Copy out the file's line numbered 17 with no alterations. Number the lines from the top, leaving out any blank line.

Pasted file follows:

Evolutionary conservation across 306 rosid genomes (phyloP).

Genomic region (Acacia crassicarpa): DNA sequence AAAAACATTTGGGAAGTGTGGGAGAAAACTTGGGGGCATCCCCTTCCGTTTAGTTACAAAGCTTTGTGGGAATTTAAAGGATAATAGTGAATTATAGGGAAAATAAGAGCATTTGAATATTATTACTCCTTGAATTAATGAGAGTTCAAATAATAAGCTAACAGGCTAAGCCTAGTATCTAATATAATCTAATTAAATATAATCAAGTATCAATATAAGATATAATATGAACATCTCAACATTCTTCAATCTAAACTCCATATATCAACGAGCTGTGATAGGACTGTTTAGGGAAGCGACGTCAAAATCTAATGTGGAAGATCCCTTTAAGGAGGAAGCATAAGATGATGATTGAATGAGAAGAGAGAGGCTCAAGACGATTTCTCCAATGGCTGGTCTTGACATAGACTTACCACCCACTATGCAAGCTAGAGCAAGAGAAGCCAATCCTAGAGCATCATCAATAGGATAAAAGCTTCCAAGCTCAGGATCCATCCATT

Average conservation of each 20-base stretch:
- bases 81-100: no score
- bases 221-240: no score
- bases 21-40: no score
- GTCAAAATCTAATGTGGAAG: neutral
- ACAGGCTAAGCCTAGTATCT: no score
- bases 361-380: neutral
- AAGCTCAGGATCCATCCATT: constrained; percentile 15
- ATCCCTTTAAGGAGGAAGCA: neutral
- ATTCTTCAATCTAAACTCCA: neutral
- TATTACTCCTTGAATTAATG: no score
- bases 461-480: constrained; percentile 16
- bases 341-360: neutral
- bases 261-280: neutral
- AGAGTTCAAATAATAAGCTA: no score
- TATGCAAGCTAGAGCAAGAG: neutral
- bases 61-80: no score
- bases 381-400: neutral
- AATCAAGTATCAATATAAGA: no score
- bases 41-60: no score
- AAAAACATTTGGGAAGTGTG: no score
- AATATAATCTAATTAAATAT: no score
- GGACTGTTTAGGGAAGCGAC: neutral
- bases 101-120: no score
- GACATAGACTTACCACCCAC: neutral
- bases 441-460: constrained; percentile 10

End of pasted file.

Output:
- AGAGTTCAAATAATAAGCTA: no score